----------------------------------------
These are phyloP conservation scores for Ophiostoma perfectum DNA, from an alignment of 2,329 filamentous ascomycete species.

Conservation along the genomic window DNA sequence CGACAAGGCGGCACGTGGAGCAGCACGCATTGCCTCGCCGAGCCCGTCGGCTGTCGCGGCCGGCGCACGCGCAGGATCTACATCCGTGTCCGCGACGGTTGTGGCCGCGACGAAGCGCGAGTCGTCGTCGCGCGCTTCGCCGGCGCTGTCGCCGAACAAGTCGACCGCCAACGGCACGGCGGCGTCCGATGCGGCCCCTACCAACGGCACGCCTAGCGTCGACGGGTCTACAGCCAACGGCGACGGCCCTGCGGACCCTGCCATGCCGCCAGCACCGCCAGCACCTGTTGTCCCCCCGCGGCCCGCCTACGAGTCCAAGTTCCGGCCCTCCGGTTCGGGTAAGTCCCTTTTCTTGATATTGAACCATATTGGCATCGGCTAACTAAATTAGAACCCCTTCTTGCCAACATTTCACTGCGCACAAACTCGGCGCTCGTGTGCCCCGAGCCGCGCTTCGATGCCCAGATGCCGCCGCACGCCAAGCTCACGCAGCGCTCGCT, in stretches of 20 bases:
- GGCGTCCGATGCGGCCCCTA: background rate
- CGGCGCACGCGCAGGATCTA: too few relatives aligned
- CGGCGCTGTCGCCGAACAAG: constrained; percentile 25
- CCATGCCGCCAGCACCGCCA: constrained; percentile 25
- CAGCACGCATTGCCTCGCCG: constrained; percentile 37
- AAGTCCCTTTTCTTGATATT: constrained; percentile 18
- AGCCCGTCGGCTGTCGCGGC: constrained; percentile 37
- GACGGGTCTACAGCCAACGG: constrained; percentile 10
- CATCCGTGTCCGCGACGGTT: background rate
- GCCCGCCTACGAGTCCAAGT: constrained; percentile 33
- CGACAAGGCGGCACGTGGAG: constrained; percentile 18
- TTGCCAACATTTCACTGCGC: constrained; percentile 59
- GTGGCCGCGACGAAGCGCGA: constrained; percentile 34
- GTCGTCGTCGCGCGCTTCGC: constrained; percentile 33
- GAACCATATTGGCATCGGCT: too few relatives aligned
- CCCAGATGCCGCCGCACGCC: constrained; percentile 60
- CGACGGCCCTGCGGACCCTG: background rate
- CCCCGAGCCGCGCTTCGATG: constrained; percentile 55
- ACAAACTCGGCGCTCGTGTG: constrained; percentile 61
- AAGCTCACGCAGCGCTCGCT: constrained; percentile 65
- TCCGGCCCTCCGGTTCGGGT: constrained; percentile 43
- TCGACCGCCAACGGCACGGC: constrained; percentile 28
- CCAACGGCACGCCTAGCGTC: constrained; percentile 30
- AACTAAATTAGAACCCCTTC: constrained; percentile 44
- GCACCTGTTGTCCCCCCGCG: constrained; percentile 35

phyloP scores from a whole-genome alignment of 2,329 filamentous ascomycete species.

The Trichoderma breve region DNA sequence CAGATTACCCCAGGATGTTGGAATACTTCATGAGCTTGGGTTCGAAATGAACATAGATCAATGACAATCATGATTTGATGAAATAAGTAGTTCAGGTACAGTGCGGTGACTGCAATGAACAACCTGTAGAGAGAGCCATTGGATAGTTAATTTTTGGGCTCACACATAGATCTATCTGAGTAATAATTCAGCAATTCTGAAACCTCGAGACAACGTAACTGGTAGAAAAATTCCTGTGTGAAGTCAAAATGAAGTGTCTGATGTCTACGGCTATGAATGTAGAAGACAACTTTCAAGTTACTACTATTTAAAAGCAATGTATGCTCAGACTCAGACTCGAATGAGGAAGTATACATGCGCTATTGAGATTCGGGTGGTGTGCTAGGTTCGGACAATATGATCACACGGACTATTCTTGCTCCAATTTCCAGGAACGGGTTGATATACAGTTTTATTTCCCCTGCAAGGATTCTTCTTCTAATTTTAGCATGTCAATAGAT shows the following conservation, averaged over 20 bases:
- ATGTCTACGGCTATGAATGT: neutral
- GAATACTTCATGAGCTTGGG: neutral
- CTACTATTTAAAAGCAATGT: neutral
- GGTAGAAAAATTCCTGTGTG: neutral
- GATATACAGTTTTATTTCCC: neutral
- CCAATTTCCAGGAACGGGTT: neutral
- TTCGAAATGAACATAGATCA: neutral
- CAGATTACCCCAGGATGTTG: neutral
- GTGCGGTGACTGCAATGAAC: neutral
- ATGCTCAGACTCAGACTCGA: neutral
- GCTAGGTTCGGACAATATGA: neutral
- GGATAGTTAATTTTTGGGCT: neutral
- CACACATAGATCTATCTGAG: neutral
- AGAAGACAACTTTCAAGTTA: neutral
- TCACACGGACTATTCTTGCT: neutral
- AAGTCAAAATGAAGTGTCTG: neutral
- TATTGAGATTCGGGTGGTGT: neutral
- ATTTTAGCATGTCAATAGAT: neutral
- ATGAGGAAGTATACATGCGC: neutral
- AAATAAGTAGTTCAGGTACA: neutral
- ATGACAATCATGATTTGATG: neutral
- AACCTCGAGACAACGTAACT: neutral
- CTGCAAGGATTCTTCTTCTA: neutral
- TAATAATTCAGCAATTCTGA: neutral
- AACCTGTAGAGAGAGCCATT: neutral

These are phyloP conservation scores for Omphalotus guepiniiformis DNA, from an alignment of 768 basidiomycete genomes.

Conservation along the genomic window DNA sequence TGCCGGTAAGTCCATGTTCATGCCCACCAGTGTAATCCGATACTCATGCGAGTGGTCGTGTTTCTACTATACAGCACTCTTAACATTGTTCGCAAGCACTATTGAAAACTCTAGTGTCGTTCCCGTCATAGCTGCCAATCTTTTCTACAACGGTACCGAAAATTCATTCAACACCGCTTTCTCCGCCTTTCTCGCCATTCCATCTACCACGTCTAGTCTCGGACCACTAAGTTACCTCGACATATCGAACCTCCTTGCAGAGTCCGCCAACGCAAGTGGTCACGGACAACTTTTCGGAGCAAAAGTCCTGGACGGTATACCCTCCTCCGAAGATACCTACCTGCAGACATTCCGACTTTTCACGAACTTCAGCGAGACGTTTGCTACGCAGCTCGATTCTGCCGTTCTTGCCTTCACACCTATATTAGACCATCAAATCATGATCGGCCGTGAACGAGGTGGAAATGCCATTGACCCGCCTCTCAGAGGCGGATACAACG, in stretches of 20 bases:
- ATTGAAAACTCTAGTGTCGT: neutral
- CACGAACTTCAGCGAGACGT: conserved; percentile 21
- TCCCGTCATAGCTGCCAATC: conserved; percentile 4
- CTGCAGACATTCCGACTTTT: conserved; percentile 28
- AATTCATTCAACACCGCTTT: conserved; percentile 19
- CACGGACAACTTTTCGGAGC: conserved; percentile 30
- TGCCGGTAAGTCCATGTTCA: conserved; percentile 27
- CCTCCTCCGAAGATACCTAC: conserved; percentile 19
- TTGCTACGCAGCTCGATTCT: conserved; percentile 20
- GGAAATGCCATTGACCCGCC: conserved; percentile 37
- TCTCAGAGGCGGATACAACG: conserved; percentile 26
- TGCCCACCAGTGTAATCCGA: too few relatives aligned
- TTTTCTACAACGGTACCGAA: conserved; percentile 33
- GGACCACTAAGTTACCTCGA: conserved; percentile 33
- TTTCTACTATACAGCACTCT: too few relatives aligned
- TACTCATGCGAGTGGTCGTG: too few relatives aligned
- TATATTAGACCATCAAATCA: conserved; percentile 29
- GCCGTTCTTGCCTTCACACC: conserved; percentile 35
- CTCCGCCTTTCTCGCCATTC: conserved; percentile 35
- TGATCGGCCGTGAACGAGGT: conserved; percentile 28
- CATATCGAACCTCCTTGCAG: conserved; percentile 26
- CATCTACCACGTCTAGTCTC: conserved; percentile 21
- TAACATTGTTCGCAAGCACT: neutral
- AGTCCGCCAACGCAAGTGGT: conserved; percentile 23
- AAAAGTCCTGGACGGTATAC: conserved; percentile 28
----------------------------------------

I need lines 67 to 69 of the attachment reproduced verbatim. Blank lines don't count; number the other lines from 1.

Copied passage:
- TCTCAGAGGCGGATACAACG: conserved; percentile 26
- TGCCCACCAGTGTAATCCGA: too few relatives aligned
- TTTTCTACAACGGTACCGAA: conserved; percentile 33